The confusion surrounding Israel's tactics in the Gaza — Israeli tank and infantry forces are now gathering for a possible ground incursion — is indicative of a deeper bewilderment. The government is purportedly divided over the operation's goals, with Livni and Defense Minister Ehud Barak in favor of toppling Hamas, while Olmert prefers to revive the tahdiyah. Nobody seems to know how long Tempered Lead will last or the criteria for deeming it successful. No Israeli leader, whether from Kadima, Labor, or Likud, has articulated a clear vision for Israel's relationship with the obstreperous Strip.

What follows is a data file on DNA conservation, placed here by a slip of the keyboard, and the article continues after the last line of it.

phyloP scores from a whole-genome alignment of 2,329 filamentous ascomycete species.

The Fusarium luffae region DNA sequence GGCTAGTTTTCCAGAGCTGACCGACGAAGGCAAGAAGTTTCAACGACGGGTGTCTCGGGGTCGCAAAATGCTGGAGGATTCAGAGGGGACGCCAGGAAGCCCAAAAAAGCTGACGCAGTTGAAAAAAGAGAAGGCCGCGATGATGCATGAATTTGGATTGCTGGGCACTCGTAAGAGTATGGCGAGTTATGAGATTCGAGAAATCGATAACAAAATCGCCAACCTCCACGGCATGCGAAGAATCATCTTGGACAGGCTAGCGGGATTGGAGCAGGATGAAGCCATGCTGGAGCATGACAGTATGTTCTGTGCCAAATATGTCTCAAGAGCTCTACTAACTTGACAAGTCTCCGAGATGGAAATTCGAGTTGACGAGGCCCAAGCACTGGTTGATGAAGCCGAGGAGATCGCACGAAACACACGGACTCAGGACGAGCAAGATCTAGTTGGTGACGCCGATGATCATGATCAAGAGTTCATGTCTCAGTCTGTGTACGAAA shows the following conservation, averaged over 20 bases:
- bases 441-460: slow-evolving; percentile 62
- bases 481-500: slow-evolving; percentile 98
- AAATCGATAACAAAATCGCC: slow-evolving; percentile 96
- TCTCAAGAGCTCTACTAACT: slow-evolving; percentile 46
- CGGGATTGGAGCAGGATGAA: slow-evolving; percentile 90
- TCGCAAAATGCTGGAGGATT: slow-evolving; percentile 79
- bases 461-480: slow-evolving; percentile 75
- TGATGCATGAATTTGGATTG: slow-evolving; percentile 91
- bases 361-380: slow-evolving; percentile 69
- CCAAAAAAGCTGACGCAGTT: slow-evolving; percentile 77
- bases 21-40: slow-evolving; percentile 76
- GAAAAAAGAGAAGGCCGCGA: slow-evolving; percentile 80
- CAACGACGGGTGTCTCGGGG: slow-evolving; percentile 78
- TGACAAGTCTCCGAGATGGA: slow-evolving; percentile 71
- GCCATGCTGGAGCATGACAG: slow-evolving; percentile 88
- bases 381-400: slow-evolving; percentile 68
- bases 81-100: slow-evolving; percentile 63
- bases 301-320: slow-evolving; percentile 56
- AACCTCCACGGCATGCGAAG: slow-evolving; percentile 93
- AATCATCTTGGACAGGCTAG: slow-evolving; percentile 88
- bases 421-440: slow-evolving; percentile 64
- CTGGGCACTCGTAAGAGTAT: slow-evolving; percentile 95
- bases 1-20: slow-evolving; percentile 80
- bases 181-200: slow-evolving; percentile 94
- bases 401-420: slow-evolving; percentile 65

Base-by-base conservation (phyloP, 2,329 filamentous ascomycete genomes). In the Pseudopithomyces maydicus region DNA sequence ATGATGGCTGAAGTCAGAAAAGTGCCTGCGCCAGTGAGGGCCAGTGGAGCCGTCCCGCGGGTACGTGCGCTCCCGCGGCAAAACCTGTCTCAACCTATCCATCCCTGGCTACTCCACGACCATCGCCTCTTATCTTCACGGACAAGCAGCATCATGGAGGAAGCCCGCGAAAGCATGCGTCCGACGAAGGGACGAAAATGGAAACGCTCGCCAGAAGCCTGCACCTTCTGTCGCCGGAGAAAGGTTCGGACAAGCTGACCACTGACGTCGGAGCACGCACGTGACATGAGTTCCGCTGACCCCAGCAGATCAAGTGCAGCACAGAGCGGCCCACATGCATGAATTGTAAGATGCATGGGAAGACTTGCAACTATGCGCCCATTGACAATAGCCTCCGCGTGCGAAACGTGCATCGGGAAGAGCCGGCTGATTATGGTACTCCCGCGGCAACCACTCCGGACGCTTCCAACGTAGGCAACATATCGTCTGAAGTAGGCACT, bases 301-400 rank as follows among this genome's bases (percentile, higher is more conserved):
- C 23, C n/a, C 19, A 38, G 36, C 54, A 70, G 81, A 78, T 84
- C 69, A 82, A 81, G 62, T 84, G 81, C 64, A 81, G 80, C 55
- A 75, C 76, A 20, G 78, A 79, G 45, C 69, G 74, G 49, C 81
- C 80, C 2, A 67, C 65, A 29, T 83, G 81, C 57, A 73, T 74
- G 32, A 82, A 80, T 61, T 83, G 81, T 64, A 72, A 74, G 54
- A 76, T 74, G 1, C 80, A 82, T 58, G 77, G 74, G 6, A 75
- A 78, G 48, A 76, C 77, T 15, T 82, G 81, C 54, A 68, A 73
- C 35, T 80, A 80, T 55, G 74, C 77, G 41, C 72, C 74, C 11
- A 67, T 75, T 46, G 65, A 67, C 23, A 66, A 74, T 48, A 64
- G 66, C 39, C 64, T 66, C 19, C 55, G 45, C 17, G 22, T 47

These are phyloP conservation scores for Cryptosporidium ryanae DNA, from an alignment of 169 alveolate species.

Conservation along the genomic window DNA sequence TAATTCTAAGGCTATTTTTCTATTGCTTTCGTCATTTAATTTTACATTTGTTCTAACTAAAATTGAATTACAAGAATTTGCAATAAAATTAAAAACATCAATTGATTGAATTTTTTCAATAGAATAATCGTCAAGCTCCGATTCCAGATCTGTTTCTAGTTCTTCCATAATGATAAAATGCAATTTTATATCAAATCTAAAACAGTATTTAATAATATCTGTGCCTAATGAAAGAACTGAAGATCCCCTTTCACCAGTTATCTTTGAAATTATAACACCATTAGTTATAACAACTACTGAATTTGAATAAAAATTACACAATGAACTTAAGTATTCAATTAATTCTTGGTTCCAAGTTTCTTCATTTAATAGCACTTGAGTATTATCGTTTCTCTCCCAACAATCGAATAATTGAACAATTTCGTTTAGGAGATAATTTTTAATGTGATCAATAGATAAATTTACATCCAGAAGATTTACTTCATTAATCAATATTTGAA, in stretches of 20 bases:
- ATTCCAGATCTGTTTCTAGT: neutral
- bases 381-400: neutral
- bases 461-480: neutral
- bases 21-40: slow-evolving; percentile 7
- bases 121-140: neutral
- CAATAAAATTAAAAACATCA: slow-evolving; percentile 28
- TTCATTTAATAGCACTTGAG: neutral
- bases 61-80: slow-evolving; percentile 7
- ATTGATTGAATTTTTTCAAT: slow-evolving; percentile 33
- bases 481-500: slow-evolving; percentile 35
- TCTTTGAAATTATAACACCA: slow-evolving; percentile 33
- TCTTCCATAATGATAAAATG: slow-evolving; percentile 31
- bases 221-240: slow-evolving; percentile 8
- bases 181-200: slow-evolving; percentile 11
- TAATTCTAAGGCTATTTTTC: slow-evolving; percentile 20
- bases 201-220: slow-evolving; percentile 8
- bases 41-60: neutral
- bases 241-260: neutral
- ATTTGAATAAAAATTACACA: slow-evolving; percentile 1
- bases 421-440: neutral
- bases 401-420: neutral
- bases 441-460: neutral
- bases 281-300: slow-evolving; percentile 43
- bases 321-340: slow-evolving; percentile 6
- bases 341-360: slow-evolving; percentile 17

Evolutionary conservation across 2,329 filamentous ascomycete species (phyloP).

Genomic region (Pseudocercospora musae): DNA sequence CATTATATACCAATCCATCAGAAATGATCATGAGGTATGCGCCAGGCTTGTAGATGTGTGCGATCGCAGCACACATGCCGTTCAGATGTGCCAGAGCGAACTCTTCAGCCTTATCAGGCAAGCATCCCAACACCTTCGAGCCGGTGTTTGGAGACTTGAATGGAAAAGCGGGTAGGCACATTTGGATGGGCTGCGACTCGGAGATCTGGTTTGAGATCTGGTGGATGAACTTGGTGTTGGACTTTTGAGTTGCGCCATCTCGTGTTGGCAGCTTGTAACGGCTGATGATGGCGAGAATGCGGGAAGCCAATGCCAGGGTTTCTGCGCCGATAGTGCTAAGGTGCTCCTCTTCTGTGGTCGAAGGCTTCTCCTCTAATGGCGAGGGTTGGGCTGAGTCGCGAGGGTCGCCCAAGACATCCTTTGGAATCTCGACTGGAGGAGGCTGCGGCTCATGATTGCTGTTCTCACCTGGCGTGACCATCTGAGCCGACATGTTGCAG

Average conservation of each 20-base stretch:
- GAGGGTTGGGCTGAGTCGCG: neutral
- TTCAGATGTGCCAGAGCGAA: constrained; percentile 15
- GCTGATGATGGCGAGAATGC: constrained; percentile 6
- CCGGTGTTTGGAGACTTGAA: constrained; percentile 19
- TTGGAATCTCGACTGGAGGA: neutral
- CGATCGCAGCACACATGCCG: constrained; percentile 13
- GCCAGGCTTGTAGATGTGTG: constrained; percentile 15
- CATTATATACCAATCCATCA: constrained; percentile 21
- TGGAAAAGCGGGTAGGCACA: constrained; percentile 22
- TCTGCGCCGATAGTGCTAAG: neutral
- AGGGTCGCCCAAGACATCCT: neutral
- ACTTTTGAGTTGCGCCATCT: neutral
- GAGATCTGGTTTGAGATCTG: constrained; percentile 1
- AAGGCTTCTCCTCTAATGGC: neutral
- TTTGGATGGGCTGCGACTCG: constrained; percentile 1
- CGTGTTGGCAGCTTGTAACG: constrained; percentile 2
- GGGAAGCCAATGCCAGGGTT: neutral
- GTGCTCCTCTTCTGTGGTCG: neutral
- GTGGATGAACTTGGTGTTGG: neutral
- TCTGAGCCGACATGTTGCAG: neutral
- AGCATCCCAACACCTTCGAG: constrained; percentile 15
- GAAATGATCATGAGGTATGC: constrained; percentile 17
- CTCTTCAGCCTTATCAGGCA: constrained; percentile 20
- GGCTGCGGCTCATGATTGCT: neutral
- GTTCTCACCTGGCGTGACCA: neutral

Here, too, there is nothing original. Back in 1949, at the end of Israel's War of Independence, Israeli forces surrounded Gaza in an attempt to conquer it and annex it to the nascent Jewish State. Frustrated in that gambit, Israeli Prime Minister David Ben-Gurion secretly sought to purchase Gaza from the Egyptians in the early 1950s, and then, during the 1956 Suez Crisis, Israel briefly occupied the Strip. Israeli soldiers in 1967 received unequivocal orders not to enter Gaza, but they did so anyway, and remained there for the next 20 years until Prime Minster Menachem Begin tried to convince Egyptian President Anwar Sadat to take control of Gaza — fruitlessly. Israel proceeded to build settlements in the Strip, but not enough to stake a firm territorial claim. It installed a PLO administration there, but later disavowed it as corrupt and terror-ridden. It initially coddled and finally combated Hamas. Finally, in 2005, Prime Minister Ariel Sharon, former champion of the Gaza settlements, uprooted all 21 of them and their 8,100 inhabitants. Once renowned for his brutal suppression of Gaza terrorists, Sharon also ignored the 1,000 Qassam rockets that flew on the heels of Israel's withdrawal. Hamas was consequently empowered and eventually took over the Strip, creating the Hobbesian conditions that Israel faces today.